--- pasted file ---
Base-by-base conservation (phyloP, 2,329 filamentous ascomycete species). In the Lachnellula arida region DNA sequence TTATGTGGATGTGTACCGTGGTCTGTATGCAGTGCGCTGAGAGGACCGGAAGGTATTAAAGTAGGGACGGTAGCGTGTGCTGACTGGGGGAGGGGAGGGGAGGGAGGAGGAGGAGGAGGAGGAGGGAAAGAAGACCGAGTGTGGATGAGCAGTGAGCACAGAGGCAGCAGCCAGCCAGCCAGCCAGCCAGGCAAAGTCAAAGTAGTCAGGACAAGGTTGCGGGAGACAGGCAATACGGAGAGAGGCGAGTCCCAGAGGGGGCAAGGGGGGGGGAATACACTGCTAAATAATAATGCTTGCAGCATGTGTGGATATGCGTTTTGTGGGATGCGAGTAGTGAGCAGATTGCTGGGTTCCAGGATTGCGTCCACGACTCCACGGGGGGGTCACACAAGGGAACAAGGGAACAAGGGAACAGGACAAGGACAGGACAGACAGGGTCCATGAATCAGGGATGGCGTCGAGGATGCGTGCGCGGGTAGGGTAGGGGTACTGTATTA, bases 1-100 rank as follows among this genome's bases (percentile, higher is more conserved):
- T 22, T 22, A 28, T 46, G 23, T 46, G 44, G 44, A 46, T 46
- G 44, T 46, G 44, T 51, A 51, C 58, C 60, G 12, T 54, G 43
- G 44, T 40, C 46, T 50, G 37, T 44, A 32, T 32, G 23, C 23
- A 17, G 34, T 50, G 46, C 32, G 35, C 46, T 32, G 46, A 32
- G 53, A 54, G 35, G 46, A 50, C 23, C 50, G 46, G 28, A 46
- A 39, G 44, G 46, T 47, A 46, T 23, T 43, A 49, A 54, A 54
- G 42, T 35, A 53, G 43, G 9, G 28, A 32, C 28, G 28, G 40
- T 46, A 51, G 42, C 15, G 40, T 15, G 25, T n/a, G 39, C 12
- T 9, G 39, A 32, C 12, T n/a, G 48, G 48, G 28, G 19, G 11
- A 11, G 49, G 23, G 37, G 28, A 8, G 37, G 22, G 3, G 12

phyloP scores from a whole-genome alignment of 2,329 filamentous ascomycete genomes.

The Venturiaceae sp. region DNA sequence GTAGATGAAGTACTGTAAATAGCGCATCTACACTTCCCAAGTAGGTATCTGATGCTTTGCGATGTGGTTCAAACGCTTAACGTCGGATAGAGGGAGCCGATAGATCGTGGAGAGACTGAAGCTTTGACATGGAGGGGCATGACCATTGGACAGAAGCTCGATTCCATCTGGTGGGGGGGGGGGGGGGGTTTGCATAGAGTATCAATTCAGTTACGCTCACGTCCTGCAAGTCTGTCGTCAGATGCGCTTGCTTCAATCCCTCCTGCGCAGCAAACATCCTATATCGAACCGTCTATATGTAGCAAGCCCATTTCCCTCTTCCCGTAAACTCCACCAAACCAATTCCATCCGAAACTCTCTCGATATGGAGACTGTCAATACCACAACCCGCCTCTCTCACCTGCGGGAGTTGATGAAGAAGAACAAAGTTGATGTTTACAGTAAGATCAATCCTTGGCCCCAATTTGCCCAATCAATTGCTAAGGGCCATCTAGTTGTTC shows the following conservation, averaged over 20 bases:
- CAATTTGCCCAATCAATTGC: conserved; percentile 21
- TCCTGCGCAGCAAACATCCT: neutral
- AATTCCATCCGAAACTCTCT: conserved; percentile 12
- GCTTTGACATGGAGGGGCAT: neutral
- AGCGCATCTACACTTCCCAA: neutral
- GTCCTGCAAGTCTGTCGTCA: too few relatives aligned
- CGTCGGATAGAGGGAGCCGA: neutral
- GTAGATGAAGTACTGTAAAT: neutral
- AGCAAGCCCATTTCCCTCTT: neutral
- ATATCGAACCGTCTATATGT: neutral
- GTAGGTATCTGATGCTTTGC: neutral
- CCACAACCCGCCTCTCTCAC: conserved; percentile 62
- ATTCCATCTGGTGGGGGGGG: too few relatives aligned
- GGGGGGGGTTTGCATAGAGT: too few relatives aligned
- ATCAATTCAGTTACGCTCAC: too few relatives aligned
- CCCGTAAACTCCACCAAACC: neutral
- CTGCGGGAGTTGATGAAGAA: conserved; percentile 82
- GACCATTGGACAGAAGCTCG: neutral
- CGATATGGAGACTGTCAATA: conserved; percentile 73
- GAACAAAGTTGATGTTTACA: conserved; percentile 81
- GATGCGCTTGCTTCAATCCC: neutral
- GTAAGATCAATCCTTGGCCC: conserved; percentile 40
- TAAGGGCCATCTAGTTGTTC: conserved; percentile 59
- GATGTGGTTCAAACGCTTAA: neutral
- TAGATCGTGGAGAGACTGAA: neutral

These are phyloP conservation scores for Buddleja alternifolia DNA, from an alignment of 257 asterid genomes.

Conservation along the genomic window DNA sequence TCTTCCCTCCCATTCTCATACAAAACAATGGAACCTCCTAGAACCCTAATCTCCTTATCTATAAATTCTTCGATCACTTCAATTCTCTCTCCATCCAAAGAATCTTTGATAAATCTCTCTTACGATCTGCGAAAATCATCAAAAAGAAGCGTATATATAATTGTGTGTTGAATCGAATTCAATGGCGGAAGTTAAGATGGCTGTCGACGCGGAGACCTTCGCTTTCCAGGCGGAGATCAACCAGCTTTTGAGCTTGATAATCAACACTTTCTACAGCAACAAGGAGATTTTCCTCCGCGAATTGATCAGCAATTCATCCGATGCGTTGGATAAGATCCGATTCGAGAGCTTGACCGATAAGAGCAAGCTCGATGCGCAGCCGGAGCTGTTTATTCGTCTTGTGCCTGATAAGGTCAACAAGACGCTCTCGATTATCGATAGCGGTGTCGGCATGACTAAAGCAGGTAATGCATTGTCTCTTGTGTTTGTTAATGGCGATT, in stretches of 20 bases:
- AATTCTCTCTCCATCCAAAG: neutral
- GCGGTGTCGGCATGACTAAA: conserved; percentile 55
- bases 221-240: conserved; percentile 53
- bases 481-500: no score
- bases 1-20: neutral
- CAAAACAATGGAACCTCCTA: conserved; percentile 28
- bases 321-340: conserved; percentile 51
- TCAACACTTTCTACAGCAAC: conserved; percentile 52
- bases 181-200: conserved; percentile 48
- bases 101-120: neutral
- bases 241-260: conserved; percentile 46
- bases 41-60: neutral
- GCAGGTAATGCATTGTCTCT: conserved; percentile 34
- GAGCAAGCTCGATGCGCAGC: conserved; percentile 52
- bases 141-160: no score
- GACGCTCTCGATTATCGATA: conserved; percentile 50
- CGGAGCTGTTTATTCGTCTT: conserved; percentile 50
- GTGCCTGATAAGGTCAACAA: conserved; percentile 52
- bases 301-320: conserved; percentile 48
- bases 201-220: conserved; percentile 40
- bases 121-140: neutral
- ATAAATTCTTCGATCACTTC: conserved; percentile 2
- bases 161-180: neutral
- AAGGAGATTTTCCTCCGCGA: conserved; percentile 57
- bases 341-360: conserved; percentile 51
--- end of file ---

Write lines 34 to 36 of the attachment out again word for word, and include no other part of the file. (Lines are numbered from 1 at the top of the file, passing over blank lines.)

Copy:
- GATGCGCTTGCTTCAATCCC: neutral
- GTAAGATCAATCCTTGGCCC: conserved; percentile 40
- TAAGGGCCATCTAGTTGTTC: conserved; percentile 59